Archive for the ‘George Washington Barrett 1905-1913 M-R’ Category

Prayer for More Laborers   1 comment


Above:  A Globe

Image Source = Christian Fischer



Matt. 9, 37-38

1.  “The harvest is plenteous.”  The needs of men are great–beyond computation.  The basis of duty is need, not desire of the needy.  [There are] 1 1/2 billion people, only 1/3 Christian in name.  So deep is their sin.  They need Christ.

2.  “Seeing the multitudes He was moved with compassion,” etc.  Preyed upon by false teachers, they were distressed as sheep without a shepherd.

Our hearts ought to go out to there.

3.  Yet “the laborers are few.”  Everywhere the call is for workers.  The missionary societies of the U.S., Great Britain, Ireland, Scotland, British Colonies, and Continental Europe have not over 18,000 missionaries and 100,000 native helpers to reach 2/3 the people of the world.  Our church [the Methodist Episcopal Church, South, 1845-1939], assigned 40 million, has about 1,000 missionaries and native helpers, one worker to every 40,000 souls.

The Lord [is] deprived of His harvest for lack of workers to gather it for Him.  Should we be heartless about it?

4.  No wonder He would we should pray that laborers be sent into His harvest.

Let us pray that many may be called even today.

What are you going to do in life, live for self or others?

Does He call you?


The Prodigal Son   1 comment

Öèôðîâàÿ ðåïðîäóêöèÿ íàõîäèòñÿ â èíòåðíåò-ìóçåå

Above:  The Return of the Prodigal Son, by Pompeo Batoni

(Image in the Public Domain)



There are three prisms through which to read this parable:  the wasteful, disrepectful, and lost son; the resentful, dutiful, older brother; and the father, whose love is extravagant.  The traditional prism, given the parable’s usual name, “Parable of the Prodigal Son,” is the the first one I listed.  But reading it through the other prisms also reveals helpful insights.  Much of the theological beauty of parables of our Lord and Savior is the compact, multi-layered nature of them.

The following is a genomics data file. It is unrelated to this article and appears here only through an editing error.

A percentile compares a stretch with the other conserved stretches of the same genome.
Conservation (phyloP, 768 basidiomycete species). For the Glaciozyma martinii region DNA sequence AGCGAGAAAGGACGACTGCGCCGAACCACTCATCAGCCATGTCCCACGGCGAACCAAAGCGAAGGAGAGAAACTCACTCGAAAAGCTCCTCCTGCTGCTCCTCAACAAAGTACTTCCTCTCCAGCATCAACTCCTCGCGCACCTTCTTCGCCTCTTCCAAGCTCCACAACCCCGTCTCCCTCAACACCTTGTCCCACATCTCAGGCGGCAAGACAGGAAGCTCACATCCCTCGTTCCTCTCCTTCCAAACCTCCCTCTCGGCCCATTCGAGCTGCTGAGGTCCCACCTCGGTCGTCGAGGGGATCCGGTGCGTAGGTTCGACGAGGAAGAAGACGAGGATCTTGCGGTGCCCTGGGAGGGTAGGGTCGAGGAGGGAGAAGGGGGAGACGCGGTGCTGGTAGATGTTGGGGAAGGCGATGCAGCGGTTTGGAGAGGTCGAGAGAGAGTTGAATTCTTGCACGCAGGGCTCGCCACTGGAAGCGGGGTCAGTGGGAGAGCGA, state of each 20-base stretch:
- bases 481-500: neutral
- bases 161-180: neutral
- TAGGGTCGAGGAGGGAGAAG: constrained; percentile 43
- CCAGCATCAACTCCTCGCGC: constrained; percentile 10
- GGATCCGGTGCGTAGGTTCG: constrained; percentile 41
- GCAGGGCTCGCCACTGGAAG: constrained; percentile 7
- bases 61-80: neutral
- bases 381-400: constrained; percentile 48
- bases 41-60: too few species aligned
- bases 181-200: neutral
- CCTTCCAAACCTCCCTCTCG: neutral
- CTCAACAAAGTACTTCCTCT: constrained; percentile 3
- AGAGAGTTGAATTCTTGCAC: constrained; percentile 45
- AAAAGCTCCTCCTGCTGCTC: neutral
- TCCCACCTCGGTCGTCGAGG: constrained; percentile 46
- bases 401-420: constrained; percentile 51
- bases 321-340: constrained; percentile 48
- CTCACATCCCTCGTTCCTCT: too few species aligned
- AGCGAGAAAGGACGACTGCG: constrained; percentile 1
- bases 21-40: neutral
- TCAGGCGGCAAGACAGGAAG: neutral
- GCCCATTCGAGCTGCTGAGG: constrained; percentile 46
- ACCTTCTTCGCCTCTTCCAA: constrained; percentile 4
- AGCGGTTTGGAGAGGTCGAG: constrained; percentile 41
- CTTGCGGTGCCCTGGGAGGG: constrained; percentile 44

Luke 15, 18-24

1.  This son thought too little of house and too much of money.  He chafed under the restraints of home, wanted to go carefree out into the world.

So do men want to have their way.

2.  He took a journey–away from home ties, away from love–away from plenty.

Men in sin leave their Father and wander.  All sin is going away from heaven’s riches and to nothing good.

3.  [He] wasted his substance.  [He] had a gay time, but it was a great waste.

Sinners waste the wealth of personal worth and of opportunity though they could enrich the world with a good life.

4.  He sank to a great depth.  While the famine raged, he ate the husks intended for the swine.  “No man gave unto him.”  In “great want” “I perish.”

Yes, only God, has food for the soul.

5.  But he came to himself and resolved to go back home.  There even the lowliest servant has wealth he has not now.

6.  The loving father who had yearned over his lost boy is so glad to welcome him home.

Won’t you come home?


A Passion for a Lost World   1 comment


Above:  Ascension of Christ, by Benvenuto Tisi

(Image in the Public Domain)


Luke 24, 46-47

1.  Jesus came to save the whole world.  He died for every man.  “Where sin abounded grace did much more abound.”  He “tasted death for every man.”

2.  Herein is revealed the passion of God and Christ for a lost world.  God cannot look on in indifference while a world perishes in sin.  He loves the world and makes the greatest sacrifice that He may save.  Jesus’ heart broke in Gethsemane.

3.  This suggests the attitude of His church.  Indifference to the lost is not Godlike, but a passion for sinners is.  The church ought to love men so much that it can’t rest short of its greatest effort to save everyone.  When this heartbreak takes possession of the church missions will result assuredly.

4.  This is the ground of the command, go.  Because of his death and passion, therefore he says, go.  “Go for my wandering boy tonight and tell him I love him still.”

Ours must be a world plan, even as is His.  We must act from love as does He–a love that knows no bounds.


Our Stewardship   1 comment


Above:  Parable of the Unjust Steward, by Jan Luyken

(Image in the Public Domain)


Luke 16, 1-12